Grade II*-listed landmark’s refresh includes a library, gym and yoga room in its former utility tower
Studio Egret West has unveiled its completed refurbishment of Erno Goldfinger’s Balfron Tower, one of the most celebrated brutalist buildings in the UK.
The 27-storey tower in Poplar, east London, is a defining example of “streets in the sky” housing in post-war Britain.
Built between 1965 and 1967 for the Greater London Council, it was grade II-listed in 1996 before being upgrade to a grade II* rating in 2015.
Tower Hamlets transferred ownership of the tower to housing association Poplar HARCA in 2007.
Studio Egret West has worked with the borough of Tower Hamlets, Historic England and interior designer Ab Rogers Design to bring the tower up to modern standards for developer Telford Homes.
The project has sought to strike a balance between conserving the heritage of the building and adapting it to the expectations of 21st century occupiers.
Studio Egret West partner Christope Egret said: “Our approach, from the outset, was to ask ourselves ‘How would Erno Goldfinger approach the upgrade to the tower – both in terms of contemporary uses and current regulations?”
The building’s former utility tower has been converted into communal spaces including a gym, a library, a music room, a yoga space and a cinema, while a communal garden has been created on the roof.
A public square has been created at the base of the building incorporating the existing community centre and a new play space replacing a former playground which had been considered unsafe and anti-social.
Homes are split into six types, designed jointly between Studio Egret West and Ab Rogers Design in a 50/50 collaboration aiming to provide more design variety.
Most flats have been converted into open plan layouts, while six have been maintained as “heritage flats” in keeping with Goldfinger’s original designs.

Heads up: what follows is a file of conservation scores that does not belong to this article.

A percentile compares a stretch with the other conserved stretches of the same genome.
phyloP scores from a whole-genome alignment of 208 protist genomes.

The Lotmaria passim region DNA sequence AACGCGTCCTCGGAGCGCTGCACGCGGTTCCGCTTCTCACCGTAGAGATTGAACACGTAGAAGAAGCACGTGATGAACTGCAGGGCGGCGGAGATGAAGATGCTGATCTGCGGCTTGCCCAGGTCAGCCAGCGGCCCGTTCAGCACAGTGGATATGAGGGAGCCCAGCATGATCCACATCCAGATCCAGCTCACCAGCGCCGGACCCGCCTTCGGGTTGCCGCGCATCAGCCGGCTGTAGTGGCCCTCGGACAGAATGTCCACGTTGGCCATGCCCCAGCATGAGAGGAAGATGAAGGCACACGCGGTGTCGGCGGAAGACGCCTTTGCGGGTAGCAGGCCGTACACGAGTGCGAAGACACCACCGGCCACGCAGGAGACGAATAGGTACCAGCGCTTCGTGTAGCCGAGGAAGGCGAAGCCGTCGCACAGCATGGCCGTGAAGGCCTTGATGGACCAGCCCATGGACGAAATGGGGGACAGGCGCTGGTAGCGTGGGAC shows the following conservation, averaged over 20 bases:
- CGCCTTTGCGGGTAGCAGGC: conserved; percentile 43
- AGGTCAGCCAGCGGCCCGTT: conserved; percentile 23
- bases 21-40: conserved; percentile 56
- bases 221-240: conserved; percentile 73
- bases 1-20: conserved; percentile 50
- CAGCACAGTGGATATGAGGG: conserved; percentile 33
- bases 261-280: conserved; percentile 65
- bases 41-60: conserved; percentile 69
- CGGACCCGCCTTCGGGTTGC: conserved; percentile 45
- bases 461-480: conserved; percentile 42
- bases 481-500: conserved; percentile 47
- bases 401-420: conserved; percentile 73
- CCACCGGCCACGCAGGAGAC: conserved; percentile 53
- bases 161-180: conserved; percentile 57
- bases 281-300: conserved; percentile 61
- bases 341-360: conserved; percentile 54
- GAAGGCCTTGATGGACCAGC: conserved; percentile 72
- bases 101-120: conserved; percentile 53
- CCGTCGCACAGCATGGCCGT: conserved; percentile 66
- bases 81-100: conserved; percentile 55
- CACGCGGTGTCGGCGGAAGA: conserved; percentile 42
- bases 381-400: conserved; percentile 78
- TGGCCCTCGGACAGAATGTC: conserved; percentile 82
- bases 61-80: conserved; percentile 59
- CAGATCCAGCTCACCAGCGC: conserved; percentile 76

Door thresholds have been set back and clustered into groups of three on the building’s “streets”, the open-air corridors linking the flats, while windows onto the corridors have been frosted and reeded for privacy.
The exposed concrete structure has been repaired and cleaned with internal treatments including a breathable waterproof cementitious coating. Technical issues such as cold bridging, insulation, fire and acoustic performance have all been reviewed and addressed.
The original white timber LCC standard windows have been replaced with bronze coloured, narrow profiled frames intended to let the concrete stand out and maximise views.
The new frames have a high acoustic specification, thermal reflection to avoid overheating and integrated acoustic attenuation panels, to provide night-time cooling for each bedroom.
The building is now BREEAM ‘Excellent’ and Part L compliant.
The scheme adds to Studio Egret West’s portfolio of historic building refurbishments, which includes the brutalist Park Hill in Sheffield. The practice is also set to work on refreshing buildings in Digbeth, Birmingham, and Hayes Park and Faraday Works in London.